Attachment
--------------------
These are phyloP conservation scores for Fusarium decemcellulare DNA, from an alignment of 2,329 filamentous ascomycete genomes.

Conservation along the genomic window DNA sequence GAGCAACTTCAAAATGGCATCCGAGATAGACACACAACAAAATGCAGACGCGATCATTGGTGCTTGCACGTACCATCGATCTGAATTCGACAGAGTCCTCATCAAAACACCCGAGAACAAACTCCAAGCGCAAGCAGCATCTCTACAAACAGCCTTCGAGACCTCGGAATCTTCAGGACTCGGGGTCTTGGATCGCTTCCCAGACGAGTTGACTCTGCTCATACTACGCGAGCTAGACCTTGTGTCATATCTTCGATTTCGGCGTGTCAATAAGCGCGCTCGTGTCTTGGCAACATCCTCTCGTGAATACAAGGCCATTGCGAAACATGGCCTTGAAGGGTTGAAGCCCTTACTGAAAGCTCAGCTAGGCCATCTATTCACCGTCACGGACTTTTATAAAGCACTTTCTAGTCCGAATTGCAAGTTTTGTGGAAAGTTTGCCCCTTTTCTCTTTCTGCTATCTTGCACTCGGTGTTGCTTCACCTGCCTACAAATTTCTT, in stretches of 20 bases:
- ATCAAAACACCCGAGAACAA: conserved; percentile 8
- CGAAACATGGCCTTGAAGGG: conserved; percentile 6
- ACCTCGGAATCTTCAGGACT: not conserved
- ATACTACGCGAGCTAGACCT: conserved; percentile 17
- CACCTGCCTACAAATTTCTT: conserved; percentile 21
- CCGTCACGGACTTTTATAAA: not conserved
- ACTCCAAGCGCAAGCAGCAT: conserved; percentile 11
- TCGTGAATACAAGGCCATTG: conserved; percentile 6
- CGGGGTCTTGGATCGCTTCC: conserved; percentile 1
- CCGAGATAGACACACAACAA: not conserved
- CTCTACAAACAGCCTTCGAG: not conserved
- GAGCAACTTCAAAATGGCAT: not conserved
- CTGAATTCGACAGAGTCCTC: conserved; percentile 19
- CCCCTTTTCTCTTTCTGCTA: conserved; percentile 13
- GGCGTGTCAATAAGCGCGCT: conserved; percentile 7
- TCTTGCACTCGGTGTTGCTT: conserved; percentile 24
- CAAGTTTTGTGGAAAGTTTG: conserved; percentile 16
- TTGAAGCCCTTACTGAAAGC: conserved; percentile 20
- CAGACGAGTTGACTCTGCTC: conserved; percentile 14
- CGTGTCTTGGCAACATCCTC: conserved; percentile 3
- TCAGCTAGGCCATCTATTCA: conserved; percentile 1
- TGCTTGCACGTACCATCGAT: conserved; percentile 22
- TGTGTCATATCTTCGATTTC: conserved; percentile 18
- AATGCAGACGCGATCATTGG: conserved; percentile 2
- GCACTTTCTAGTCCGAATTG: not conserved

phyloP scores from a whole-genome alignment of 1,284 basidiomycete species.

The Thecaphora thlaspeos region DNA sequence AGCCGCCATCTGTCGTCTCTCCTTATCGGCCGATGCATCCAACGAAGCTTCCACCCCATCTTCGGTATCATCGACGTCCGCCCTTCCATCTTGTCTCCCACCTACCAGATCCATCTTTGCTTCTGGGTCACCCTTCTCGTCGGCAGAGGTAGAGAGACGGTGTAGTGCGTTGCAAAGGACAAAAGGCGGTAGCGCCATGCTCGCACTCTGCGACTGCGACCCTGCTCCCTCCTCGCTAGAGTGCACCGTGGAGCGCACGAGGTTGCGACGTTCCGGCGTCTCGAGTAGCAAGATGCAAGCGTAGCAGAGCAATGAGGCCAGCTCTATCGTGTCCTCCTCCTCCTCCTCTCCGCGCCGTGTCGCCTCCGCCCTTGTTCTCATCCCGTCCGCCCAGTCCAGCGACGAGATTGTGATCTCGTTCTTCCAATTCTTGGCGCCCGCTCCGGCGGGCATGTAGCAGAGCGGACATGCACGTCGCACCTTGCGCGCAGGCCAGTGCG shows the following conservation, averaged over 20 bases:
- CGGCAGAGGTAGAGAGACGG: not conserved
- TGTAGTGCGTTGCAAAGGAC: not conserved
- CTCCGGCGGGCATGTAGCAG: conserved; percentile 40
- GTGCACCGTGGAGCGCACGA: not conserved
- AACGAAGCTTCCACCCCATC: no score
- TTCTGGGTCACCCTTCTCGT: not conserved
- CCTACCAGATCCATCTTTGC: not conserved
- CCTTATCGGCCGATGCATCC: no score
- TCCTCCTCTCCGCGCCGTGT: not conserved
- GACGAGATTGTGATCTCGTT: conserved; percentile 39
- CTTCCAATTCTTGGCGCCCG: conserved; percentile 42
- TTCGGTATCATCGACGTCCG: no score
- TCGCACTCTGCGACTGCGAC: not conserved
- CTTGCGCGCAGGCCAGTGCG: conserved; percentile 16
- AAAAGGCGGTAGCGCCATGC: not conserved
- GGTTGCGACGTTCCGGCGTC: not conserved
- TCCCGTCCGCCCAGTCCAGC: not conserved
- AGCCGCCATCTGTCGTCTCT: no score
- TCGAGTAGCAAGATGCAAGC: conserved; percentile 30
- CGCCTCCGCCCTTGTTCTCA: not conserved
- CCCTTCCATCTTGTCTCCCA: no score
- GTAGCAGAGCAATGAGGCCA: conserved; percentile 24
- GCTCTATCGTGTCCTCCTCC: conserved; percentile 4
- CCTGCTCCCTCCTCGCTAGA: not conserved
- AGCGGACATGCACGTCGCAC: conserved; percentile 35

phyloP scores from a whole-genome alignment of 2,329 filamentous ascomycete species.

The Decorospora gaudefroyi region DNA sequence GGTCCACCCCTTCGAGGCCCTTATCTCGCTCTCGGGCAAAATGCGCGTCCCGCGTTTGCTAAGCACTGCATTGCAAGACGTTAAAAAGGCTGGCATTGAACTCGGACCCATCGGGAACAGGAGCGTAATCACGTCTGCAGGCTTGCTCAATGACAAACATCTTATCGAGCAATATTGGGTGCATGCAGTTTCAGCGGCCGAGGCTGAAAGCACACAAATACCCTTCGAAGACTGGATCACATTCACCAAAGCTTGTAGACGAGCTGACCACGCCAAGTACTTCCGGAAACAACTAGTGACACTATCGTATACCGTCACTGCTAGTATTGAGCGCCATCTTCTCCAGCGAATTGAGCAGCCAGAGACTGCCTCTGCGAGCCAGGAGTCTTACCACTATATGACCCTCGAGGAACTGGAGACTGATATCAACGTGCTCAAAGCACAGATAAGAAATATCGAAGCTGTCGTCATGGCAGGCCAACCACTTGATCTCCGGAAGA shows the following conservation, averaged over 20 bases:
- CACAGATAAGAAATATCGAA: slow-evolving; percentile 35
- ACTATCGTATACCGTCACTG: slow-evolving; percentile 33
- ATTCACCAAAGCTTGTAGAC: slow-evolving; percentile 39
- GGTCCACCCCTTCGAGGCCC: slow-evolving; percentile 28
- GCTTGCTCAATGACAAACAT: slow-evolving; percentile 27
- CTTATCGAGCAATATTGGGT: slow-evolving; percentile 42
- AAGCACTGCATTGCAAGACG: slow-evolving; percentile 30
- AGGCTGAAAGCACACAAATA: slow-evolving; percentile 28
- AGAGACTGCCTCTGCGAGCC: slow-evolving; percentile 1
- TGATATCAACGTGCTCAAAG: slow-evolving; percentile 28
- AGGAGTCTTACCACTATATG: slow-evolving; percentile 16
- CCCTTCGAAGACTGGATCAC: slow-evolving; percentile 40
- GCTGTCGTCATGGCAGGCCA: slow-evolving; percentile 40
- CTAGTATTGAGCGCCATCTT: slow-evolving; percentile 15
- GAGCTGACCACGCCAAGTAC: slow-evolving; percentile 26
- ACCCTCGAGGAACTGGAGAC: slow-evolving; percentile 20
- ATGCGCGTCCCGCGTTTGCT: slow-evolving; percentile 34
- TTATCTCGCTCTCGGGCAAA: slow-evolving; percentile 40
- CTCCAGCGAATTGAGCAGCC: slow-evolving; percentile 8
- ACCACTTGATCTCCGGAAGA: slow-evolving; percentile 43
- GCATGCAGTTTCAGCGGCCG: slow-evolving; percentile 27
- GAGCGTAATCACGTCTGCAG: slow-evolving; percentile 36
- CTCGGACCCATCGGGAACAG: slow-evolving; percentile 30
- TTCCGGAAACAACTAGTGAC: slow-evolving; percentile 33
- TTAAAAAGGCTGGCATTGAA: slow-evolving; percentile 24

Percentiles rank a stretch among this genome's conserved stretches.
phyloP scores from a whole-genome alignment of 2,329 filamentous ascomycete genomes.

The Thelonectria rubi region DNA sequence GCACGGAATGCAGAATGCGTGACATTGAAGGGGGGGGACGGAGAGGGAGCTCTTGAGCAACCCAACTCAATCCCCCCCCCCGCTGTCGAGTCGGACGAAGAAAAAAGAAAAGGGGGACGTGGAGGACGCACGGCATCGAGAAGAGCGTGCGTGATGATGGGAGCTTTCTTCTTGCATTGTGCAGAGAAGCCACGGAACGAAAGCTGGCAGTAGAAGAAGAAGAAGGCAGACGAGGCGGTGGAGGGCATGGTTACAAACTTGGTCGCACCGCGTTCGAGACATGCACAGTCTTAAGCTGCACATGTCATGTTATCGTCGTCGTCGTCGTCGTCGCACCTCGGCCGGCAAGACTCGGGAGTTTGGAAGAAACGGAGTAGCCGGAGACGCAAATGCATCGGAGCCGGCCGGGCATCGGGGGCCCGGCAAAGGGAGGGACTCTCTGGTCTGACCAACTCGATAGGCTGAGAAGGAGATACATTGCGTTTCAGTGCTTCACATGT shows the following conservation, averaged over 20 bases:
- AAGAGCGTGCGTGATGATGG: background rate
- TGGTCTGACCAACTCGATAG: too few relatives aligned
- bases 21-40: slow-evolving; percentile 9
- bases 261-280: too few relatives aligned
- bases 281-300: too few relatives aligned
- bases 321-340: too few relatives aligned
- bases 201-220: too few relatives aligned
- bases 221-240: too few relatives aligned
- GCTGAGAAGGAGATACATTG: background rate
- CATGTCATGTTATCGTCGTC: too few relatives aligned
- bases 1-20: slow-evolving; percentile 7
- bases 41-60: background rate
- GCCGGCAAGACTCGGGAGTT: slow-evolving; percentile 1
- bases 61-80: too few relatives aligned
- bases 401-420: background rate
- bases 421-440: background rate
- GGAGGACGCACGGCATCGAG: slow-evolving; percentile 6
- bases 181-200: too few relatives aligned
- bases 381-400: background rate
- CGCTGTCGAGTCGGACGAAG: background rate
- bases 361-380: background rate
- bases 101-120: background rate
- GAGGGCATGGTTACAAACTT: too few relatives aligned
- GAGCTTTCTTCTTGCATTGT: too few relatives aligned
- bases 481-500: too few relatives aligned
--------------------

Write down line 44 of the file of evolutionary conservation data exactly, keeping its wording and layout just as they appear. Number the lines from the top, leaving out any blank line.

- AAAAGGCGGTAGCGCCATGC: not conserved